Leading the News
Durbin Announces Bill That Would Boost Scientific Research Funding.
The Chicago Tribune (3/16, Elahi) reports “Sen. Dick Durbin announced plans Monday for legislation that he said would keep the U.S. competitive in research and development for decades.” Of his American Innovation Act, Durbin said he wants to boost basic scientific research five percent over the course of the next 10 years. He “said the bill would lift automatic spending caps and provide funding to benefit the National Science Foundation, the U.S. Department of Energy Office of Science and the Department of Defense Science and Technology programs, among others.”
The Chicago Sun-Times (3/17, Guy) reports the legislation was announced “at the 1871 technology startup hub at the Merchandise Mart after he received a ‘Champion of Science’ award from the Science Coalition.”
Science Philanthropy Alliance Seeks Private Donations To Support Basic Research.
The International Business Times (3/17, Nordrum) reports that “a coalition of science-minded foundations called the Science Philanthropy Alliance” (SPA) is seeking to raise “a billion dollars of private donor money” to support “basic research programs of 16 leading universities within five years.” Newly chosen SPA president and former MIT physicist Marc “Kastner and his colleagues…admit that private philanthropy can’t make up for the gap in federal funding, but they think it’s a smart place to start.” The International Business Times reports that, according to the American Association for the Advancement of Science, total Federal funding for “research has declined by 3 percent since 2005 to about $65 billion.”
Experts Offer Advice To Engineering Students Considering Graduate Programs.
US News & World Report (3/16, Haynie) reports that engineers with a bachelor’s degree are on “solid footing” in that they have “high salaries and some of the best odds of finding full-time work,” and those who choose to further their education must make the “big decision” of deciding between a master’s program and a Ph.D. According to the article, experts recommend that students consider the “requirements of their field” as well as the benefits and risks of both degree programs. While a master’s degree is more focused on developing professional skills, the research-oriented Ph.D. provides “even more specialization” in the field.
California Educators Scheduled To Fly On NASA’s Airborne Observatory.
The Mountain View (CA) Voice (3/16, Forestieri) reports that Foothill College physics professor David Marasco and Los Gatos High School teacher Dan Burns will be taking a ride this year on NASA’s airborne observatory, the Stratospheric Observatory for Infrared Astronomy (SOFIA), as “education ambassadors.” Afterward, the two will be “tasked to bring their experience and what they’ve learned to kids all over the country.” The Voice reports that SOFIA, “stationed in the Southern California city of Palmdale,” is a modified “Boeing 747 with a large infrared telescope inside, and its missions involve flying at 41,000 feet,” which allows it to avoid air traffic and obscuring water vapor in the lower atmosphere.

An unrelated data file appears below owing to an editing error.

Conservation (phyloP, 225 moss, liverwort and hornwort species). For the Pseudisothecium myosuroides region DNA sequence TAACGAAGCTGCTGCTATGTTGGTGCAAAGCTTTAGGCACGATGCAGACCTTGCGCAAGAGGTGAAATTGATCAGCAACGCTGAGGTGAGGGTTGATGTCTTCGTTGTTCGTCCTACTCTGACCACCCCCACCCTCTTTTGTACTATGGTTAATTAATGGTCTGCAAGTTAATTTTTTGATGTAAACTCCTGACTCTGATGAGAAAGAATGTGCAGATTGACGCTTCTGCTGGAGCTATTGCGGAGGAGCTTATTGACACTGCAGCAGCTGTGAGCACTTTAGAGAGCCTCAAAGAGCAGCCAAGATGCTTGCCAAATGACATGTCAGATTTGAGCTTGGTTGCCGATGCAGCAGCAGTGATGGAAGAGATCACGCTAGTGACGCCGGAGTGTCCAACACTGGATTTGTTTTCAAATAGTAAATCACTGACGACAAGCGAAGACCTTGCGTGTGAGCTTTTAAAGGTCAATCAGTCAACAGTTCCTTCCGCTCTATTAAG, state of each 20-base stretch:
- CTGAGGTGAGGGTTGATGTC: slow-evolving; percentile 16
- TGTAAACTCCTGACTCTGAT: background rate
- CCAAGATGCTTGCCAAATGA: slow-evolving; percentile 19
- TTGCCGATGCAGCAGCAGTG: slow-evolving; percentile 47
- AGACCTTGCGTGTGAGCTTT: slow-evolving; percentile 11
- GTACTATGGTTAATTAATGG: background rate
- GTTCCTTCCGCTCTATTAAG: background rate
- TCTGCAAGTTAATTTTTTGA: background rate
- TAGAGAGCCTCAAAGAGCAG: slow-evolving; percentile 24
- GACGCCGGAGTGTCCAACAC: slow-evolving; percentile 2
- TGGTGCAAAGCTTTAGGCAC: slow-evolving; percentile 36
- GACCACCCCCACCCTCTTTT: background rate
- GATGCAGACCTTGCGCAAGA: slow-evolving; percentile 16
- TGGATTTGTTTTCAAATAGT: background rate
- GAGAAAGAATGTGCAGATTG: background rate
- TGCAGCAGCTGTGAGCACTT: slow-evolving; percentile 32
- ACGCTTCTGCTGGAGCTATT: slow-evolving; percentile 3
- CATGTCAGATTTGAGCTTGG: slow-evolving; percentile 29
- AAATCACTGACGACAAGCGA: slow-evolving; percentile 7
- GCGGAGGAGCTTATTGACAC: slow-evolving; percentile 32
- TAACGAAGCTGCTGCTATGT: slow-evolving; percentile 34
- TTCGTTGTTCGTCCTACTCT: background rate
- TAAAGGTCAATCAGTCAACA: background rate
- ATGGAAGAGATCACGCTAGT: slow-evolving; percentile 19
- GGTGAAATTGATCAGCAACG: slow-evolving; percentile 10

Senate Bill Would Extend Bankruptcy Protections To Private Student Loans.
The Christian Science Monitor (3/16, Gross) reports that a bill introduced in the US Senate would allow private student loans to be subject to the same protections as secured and government loans if a borrower files for bankruptcy. Although the “fate of the bill is unclear,” President Obama unveiled a “Student Aid Bill of Rights” on Tuesday that aims to make it easier to pay off student loan debt. Under this initiative, the ED will create a website “to let student loan borrowers file complaints and provide feedback about lenders, collection agencies and colleges and universities involved in collecting on their debt.”
Research and Development
MESSENGER Observing New Features On Mercury.
SPACE (3/16, Redd) reports on the release of two new maps of Mercury developed from MESSENGER spacecraft data, showing “never-before-seen formations on the planet’s surface.” The studies based on those maps found that the formations were likely “not from the planet’s crust but from just below it, in the mantle.” For instance, one of the studies, led by Patrick Peplowski of the Johns Hopkins University Applied Physics Laboratory, “four distinct geochemical terranes on the planet.” Larry Nittler, “deputy principle investigator of the mission and co-author on both studies,” said that the MESSENGER data should result in “critical constraints” for future models of Mercury’s mantle and crust.